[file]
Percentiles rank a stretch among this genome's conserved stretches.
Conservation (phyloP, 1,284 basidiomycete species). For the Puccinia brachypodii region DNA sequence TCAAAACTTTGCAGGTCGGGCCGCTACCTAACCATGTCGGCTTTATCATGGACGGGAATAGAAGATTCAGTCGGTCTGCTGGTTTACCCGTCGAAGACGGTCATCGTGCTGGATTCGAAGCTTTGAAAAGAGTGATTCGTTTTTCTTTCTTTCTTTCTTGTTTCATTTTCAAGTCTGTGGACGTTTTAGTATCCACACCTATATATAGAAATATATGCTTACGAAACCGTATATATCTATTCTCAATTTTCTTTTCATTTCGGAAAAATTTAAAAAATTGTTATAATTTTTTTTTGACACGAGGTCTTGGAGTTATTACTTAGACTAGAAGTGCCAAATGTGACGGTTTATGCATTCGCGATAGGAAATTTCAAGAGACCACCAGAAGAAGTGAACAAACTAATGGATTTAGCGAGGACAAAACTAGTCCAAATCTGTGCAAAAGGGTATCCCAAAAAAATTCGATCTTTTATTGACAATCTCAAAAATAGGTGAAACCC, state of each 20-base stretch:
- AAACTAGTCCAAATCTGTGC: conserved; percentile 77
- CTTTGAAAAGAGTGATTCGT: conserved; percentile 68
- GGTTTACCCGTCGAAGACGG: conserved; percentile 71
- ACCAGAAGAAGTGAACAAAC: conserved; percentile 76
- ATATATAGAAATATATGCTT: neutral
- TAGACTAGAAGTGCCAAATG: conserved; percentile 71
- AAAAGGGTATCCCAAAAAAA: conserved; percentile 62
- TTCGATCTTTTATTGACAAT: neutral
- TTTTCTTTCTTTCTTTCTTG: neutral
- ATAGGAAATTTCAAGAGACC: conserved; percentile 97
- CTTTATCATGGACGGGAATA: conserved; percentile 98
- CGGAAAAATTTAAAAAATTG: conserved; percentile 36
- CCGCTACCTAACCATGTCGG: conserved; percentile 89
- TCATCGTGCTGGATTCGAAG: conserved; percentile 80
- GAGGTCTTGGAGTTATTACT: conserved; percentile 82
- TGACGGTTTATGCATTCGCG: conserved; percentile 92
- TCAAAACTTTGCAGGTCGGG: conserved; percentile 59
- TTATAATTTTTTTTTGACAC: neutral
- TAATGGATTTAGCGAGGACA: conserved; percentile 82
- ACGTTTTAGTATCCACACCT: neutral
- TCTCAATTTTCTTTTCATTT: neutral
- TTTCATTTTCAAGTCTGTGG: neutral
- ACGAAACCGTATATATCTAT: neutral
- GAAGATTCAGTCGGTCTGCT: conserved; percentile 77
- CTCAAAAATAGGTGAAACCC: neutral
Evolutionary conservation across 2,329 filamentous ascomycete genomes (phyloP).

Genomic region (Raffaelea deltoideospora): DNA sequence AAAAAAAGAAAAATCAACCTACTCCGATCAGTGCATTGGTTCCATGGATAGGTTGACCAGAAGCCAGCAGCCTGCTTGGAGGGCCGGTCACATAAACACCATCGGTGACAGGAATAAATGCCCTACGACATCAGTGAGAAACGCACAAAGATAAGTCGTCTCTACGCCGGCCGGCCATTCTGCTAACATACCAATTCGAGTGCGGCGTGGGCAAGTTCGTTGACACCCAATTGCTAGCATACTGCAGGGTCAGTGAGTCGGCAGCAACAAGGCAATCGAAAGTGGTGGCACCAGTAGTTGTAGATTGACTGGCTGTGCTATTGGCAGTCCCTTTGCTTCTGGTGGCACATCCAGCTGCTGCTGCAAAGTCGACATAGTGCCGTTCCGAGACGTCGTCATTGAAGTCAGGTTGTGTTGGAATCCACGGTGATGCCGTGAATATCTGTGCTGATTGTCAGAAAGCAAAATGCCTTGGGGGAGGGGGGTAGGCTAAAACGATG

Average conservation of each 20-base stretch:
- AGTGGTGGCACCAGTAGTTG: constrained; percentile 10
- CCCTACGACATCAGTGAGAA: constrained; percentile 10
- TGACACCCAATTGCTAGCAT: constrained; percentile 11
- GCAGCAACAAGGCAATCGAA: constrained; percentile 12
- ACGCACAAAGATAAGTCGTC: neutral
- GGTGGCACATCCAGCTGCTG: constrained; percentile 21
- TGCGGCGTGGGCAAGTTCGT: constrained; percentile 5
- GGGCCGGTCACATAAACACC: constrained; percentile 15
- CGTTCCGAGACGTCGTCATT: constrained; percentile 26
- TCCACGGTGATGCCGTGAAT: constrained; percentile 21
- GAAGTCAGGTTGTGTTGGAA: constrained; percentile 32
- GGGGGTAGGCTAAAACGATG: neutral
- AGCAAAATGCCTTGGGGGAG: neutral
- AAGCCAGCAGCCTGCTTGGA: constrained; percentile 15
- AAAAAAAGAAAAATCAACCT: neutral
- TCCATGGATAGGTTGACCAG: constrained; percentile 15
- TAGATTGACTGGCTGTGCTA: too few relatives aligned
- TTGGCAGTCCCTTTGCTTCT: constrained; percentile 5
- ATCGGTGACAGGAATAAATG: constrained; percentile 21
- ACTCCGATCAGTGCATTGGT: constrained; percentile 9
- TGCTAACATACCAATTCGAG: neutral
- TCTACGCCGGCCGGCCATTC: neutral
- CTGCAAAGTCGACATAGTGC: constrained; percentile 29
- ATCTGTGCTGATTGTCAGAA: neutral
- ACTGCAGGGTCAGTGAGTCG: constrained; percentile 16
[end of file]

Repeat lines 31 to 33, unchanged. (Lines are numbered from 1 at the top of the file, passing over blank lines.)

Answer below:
- AGTGGTGGCACCAGTAGTTG: constrained; percentile 10
- CCCTACGACATCAGTGAGAA: constrained; percentile 10
- TGACACCCAATTGCTAGCAT: constrained; percentile 11